It’s a good thing that we don’t have to abandon our good intentions when we fail to live up to them.
As you all know, my family has given up our car for Lent. It has been a wonderful experience. I’ve even biked the full trailer uphill against the wind to the next city over so I could get produce at my favorite market. There have been some hitches, like the time my son forgot to take his sheet music for voice lessons to school with him. I knew he had forgotten, so I left home early, with his bike and music in the trailer, for the 3 mile ride to his voice teacher’s home. He wasn’t there. Instead of riding the bus there, he had panicked and come home. So he missed his lesson, learned that he must go in the future, even if he forgets something, and I got a nice 6 mile ride. (Note: this situation could have been avoided through the prudent use of cell phones, but our family doesn’t have any. My husband fears that prudent use would not last long.)
Our kids also missed out on an activity they wanted to do. It would have been a 20 minute car ride, but without the car, it would have taken an hour by public transit. I’m not sure how long bikes would have taken with the kids, but they weren’t game for riding up the long hill to the next city. I blocked off the time for travel, made arrangements for the youngest kid to be watched, and presented the options to the kids. In the end, they decided not to go. And honestly, they didn’t feel deprived: it was something they could live without.
But today, today I drove my car. My daughter called from school, crying about her hurt ankle. So I told her to take ibuprofen and ice it, and I picked her up at the end of school and took her to the doctors office. It was just a sprain, and I’m sure she would have been fine had I not taken her in for the checkup. But let me tell you why I did: when she was 3, she and her brother tried to decorate the Christmas tree by themselves. My husband and I were still in bed, drowsing our way through the early morning when she came in, crying that she was bleeding. I told her to snuggle up next to me and I’d take care of her when I was ready to wake up. After all, any scratch that even looked pink was “bleeding” and needed a band-aid.When I did wake up, I found blood all over my sheets. She had sat on a glass ornament and sliced the front of her leg open, and the skin split like a sausage casing. Laying on the leg was enough pressure to stop most of the bleeding, but it was a mess that needed stitches. I butterflied the cut and took her to the emergency room. And since then, I try to be better about assessing the children’s injuries and not assume that they are just wimpy little guys with no pain tolerance who cry wolf all the time.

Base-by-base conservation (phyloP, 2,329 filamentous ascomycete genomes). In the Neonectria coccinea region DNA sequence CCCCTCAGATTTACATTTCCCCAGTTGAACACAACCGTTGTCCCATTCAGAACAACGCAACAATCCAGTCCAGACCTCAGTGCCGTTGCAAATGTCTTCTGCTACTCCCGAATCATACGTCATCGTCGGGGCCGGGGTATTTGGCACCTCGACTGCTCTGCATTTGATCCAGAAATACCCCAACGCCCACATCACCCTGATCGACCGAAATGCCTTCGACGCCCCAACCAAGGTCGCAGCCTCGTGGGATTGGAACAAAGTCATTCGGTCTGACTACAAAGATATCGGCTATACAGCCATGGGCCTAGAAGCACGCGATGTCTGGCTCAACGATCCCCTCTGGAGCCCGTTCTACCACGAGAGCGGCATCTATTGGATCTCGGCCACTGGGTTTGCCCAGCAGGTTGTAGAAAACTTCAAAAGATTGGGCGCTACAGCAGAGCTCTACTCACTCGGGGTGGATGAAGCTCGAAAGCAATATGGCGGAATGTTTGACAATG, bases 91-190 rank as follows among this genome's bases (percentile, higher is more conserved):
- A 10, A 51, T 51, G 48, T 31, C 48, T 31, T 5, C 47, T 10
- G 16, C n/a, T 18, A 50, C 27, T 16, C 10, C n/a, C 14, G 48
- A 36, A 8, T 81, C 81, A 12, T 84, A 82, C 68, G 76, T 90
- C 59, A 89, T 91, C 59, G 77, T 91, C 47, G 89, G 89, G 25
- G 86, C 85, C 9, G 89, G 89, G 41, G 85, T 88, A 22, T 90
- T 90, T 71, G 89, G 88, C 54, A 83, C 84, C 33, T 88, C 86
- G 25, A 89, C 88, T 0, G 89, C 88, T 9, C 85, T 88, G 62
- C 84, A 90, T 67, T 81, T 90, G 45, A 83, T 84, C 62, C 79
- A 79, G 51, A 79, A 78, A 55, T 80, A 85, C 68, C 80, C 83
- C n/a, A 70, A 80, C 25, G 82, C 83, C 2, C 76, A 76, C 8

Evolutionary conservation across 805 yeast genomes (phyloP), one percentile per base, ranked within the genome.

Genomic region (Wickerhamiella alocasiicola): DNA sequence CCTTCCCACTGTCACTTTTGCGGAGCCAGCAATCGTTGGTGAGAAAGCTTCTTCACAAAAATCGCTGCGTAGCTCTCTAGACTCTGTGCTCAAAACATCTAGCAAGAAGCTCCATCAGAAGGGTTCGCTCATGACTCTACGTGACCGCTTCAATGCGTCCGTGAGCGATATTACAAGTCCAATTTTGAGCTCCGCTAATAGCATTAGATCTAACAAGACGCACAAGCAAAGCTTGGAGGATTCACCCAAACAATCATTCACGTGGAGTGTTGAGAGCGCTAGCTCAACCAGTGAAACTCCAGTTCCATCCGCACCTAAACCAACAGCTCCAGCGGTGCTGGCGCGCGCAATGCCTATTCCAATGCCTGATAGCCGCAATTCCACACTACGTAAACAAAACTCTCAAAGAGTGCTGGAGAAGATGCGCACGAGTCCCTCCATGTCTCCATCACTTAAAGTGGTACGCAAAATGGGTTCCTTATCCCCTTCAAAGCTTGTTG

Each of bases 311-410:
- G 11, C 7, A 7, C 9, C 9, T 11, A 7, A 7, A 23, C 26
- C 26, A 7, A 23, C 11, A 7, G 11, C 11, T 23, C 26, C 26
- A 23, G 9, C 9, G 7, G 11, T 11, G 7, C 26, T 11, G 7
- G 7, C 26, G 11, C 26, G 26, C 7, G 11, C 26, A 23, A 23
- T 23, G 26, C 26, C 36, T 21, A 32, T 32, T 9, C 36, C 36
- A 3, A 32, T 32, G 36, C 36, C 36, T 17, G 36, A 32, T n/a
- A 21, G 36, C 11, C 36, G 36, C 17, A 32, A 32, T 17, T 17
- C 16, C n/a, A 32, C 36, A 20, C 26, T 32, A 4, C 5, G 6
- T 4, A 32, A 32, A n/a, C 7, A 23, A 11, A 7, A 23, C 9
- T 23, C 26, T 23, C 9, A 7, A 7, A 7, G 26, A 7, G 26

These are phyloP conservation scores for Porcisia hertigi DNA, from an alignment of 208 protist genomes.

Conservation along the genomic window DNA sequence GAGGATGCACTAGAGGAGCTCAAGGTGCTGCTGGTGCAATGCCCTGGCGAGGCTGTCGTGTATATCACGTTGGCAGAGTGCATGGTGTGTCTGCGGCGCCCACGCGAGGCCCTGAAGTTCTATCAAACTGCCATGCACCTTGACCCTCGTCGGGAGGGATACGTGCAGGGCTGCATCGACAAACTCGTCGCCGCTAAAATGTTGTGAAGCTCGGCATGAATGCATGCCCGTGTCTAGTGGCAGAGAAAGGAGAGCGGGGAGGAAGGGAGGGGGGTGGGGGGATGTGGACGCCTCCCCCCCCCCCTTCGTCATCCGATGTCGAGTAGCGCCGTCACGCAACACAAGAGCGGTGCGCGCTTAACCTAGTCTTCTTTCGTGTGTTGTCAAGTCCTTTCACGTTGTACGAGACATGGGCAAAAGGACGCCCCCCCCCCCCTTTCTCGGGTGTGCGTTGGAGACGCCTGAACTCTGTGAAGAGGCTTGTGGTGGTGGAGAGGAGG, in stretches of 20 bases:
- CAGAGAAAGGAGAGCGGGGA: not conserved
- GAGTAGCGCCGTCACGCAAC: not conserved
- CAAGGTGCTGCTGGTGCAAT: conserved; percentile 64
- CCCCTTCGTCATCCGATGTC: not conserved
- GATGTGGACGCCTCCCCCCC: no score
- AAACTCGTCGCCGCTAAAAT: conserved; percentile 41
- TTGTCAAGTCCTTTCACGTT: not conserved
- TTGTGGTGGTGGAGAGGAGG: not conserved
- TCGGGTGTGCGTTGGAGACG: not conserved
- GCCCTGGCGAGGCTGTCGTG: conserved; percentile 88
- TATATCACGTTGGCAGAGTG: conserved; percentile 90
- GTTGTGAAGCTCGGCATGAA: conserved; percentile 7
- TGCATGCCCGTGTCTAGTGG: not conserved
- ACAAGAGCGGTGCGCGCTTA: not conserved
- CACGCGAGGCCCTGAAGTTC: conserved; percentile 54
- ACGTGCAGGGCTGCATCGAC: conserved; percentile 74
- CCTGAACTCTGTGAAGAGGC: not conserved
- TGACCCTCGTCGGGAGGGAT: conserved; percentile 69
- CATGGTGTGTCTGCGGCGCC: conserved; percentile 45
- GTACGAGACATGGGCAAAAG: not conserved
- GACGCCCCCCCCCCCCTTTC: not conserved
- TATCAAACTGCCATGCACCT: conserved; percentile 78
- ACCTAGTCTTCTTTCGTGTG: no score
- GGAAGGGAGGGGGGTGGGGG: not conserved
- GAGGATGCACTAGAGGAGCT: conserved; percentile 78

So today I drove my car. My husband had carved out an exemption for medical emergencies, and although this wasn’t strictly urgent, I used it. But here’s the good thing: just because I drove my car once today, doesn’t mean my goal is shot. In everything that we do, we find ourselves confronted by challenges of circumstance or will. Sometimes we fall short of our ideals. But it does not make us hypocrites to continue to hold those ideals even when confronted with our own failure. It means we tried, and failed, but we can try again. This is the essence of the gospel. This is how we improve in anything, from how we treat the people around us to how we try to be responsible stewards of the earth and our possessions.
It was nice to ride in the car, the windows down, singing along to the Muppet soundtrack at the top of my lungs with my kids today. But honestly, it wasn’t nearly as nice as riding the bike with my family, the older two kids weaving back and forth reminding me of the chase scene from ET. It wasn’t as nice as walking through the dappled shade, holding a small, warm hand. It was good to drive today, to prove to myself that I’m not missing out on anything. And I have no plans to drive tomorrow.